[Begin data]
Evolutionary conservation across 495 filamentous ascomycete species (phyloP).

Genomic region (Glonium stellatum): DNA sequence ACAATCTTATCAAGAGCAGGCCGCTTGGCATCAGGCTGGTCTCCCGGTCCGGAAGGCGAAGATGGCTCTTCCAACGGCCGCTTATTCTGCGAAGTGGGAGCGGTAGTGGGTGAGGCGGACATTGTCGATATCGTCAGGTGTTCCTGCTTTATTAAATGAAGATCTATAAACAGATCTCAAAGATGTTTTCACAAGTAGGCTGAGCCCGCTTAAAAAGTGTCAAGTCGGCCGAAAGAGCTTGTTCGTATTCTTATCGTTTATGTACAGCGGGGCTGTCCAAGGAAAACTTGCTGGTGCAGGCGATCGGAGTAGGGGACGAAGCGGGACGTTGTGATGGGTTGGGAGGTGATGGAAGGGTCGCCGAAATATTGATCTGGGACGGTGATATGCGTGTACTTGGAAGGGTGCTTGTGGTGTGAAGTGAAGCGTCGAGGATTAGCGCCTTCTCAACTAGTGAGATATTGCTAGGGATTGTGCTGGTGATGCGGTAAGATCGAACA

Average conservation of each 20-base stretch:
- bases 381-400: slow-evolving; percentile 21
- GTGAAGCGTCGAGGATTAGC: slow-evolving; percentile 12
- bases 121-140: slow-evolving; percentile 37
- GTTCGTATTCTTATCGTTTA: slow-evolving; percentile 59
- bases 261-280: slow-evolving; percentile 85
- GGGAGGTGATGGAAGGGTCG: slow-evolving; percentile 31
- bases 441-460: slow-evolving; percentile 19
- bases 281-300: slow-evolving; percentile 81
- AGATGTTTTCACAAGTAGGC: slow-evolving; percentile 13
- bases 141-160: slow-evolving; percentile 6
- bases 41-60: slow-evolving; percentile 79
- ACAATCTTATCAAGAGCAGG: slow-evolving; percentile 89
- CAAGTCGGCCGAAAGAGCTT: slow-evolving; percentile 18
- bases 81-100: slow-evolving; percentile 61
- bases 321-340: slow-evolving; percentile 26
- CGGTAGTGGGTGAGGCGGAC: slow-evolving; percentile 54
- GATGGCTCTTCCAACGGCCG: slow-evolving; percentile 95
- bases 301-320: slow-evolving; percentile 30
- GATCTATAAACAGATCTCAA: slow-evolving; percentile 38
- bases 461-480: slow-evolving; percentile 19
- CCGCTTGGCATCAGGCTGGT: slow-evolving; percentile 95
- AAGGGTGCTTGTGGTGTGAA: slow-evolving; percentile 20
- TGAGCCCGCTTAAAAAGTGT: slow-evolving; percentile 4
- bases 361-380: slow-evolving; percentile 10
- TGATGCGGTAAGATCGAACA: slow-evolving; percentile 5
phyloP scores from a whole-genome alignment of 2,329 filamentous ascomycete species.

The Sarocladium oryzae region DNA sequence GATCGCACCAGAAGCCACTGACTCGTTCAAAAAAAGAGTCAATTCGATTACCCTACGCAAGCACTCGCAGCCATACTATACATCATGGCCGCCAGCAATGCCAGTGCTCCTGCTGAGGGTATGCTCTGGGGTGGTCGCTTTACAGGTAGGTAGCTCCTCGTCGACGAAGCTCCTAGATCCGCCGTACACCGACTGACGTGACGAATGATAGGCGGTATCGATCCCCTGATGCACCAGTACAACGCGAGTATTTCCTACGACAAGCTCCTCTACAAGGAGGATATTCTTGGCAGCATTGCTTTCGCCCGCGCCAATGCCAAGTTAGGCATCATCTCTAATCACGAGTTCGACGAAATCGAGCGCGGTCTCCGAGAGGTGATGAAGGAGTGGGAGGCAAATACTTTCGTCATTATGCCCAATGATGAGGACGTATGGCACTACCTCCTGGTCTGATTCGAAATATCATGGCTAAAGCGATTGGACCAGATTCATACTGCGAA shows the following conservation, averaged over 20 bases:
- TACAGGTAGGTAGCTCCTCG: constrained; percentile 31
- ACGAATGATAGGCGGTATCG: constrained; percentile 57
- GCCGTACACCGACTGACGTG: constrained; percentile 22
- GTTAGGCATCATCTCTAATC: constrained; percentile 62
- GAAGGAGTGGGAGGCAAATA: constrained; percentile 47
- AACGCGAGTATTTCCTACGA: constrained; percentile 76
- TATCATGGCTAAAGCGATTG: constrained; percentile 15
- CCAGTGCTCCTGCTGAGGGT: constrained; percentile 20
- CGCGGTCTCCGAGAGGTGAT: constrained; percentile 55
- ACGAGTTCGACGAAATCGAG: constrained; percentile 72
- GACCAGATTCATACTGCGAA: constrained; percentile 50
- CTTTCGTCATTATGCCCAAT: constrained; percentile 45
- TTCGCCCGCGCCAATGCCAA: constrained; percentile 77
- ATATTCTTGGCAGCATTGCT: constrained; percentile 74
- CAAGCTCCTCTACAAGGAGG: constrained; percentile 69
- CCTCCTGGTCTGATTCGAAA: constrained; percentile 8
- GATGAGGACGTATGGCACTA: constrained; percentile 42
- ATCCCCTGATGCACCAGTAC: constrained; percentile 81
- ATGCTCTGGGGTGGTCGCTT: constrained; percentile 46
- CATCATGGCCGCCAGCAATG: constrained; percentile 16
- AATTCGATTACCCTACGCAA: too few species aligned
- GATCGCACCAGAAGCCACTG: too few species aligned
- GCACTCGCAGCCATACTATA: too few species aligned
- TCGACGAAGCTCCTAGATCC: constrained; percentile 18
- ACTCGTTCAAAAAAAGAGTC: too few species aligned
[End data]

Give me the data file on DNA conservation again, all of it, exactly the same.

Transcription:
Evolutionary conservation across 495 filamentous ascomycete species (phyloP).

Genomic region (Glonium stellatum): DNA sequence ACAATCTTATCAAGAGCAGGCCGCTTGGCATCAGGCTGGTCTCCCGGTCCGGAAGGCGAAGATGGCTCTTCCAACGGCCGCTTATTCTGCGAAGTGGGAGCGGTAGTGGGTGAGGCGGACATTGTCGATATCGTCAGGTGTTCCTGCTTTATTAAATGAAGATCTATAAACAGATCTCAAAGATGTTTTCACAAGTAGGCTGAGCCCGCTTAAAAAGTGTCAAGTCGGCCGAAAGAGCTTGTTCGTATTCTTATCGTTTATGTACAGCGGGGCTGTCCAAGGAAAACTTGCTGGTGCAGGCGATCGGAGTAGGGGACGAAGCGGGACGTTGTGATGGGTTGGGAGGTGATGGAAGGGTCGCCGAAATATTGATCTGGGACGGTGATATGCGTGTACTTGGAAGGGTGCTTGTGGTGTGAAGTGAAGCGTCGAGGATTAGCGCCTTCTCAACTAGTGAGATATTGCTAGGGATTGTGCTGGTGATGCGGTAAGATCGAACA

Average conservation of each 20-base stretch:
- bases 381-400: slow-evolving; percentile 21
- GTGAAGCGTCGAGGATTAGC: slow-evolving; percentile 12
- bases 121-140: slow-evolving; percentile 37
- GTTCGTATTCTTATCGTTTA: slow-evolving; percentile 59
- bases 261-280: slow-evolving; percentile 85
- GGGAGGTGATGGAAGGGTCG: slow-evolving; percentile 31
- bases 441-460: slow-evolving; percentile 19
- bases 281-300: slow-evolving; percentile 81
- AGATGTTTTCACAAGTAGGC: slow-evolving; percentile 13
- bases 141-160: slow-evolving; percentile 6
- bases 41-60: slow-evolving; percentile 79
- ACAATCTTATCAAGAGCAGG: slow-evolving; percentile 89
- CAAGTCGGCCGAAAGAGCTT: slow-evolving; percentile 18
- bases 81-100: slow-evolving; percentile 61
- bases 321-340: slow-evolving; percentile 26
- CGGTAGTGGGTGAGGCGGAC: slow-evolving; percentile 54
- GATGGCTCTTCCAACGGCCG: slow-evolving; percentile 95
- bases 301-320: slow-evolving; percentile 30
- GATCTATAAACAGATCTCAA: slow-evolving; percentile 38
- bases 461-480: slow-evolving; percentile 19
- CCGCTTGGCATCAGGCTGGT: slow-evolving; percentile 95
- AAGGGTGCTTGTGGTGTGAA: slow-evolving; percentile 20
- TGAGCCCGCTTAAAAAGTGT: slow-evolving; percentile 4
- bases 361-380: slow-evolving; percentile 10
- TGATGCGGTAAGATCGAACA: slow-evolving; percentile 5
phyloP scores from a whole-genome alignment of 2,329 filamentous ascomycete species.

The Sarocladium oryzae region DNA sequence GATCGCACCAGAAGCCACTGACTCGTTCAAAAAAAGAGTCAATTCGATTACCCTACGCAAGCACTCGCAGCCATACTATACATCATGGCCGCCAGCAATGCCAGTGCTCCTGCTGAGGGTATGCTCTGGGGTGGTCGCTTTACAGGTAGGTAGCTCCTCGTCGACGAAGCTCCTAGATCCGCCGTACACCGACTGACGTGACGAATGATAGGCGGTATCGATCCCCTGATGCACCAGTACAACGCGAGTATTTCCTACGACAAGCTCCTCTACAAGGAGGATATTCTTGGCAGCATTGCTTTCGCCCGCGCCAATGCCAAGTTAGGCATCATCTCTAATCACGAGTTCGACGAAATCGAGCGCGGTCTCCGAGAGGTGATGAAGGAGTGGGAGGCAAATACTTTCGTCATTATGCCCAATGATGAGGACGTATGGCACTACCTCCTGGTCTGATTCGAAATATCATGGCTAAAGCGATTGGACCAGATTCATACTGCGAA shows the following conservation, averaged over 20 bases:
- TACAGGTAGGTAGCTCCTCG: constrained; percentile 31
- ACGAATGATAGGCGGTATCG: constrained; percentile 57
- GCCGTACACCGACTGACGTG: constrained; percentile 22
- GTTAGGCATCATCTCTAATC: constrained; percentile 62
- GAAGGAGTGGGAGGCAAATA: constrained; percentile 47
- AACGCGAGTATTTCCTACGA: constrained; percentile 76
- TATCATGGCTAAAGCGATTG: constrained; percentile 15
- CCAGTGCTCCTGCTGAGGGT: constrained; percentile 20
- CGCGGTCTCCGAGAGGTGAT: constrained; percentile 55
- ACGAGTTCGACGAAATCGAG: constrained; percentile 72
- GACCAGATTCATACTGCGAA: constrained; percentile 50
- CTTTCGTCATTATGCCCAAT: constrained; percentile 45
- TTCGCCCGCGCCAATGCCAA: constrained; percentile 77
- ATATTCTTGGCAGCATTGCT: constrained; percentile 74
- CAAGCTCCTCTACAAGGAGG: constrained; percentile 69
- CCTCCTGGTCTGATTCGAAA: constrained; percentile 8
- GATGAGGACGTATGGCACTA: constrained; percentile 42
- ATCCCCTGATGCACCAGTAC: constrained; percentile 81
- ATGCTCTGGGGTGGTCGCTT: constrained; percentile 46
- CATCATGGCCGCCAGCAATG: constrained; percentile 16
- AATTCGATTACCCTACGCAA: too few species aligned
- GATCGCACCAGAAGCCACTG: too few species aligned
- GCACTCGCAGCCATACTATA: too few species aligned
- TCGACGAAGCTCCTAGATCC: constrained; percentile 18
- ACTCGTTCAAAAAAAGAGTC: too few species aligned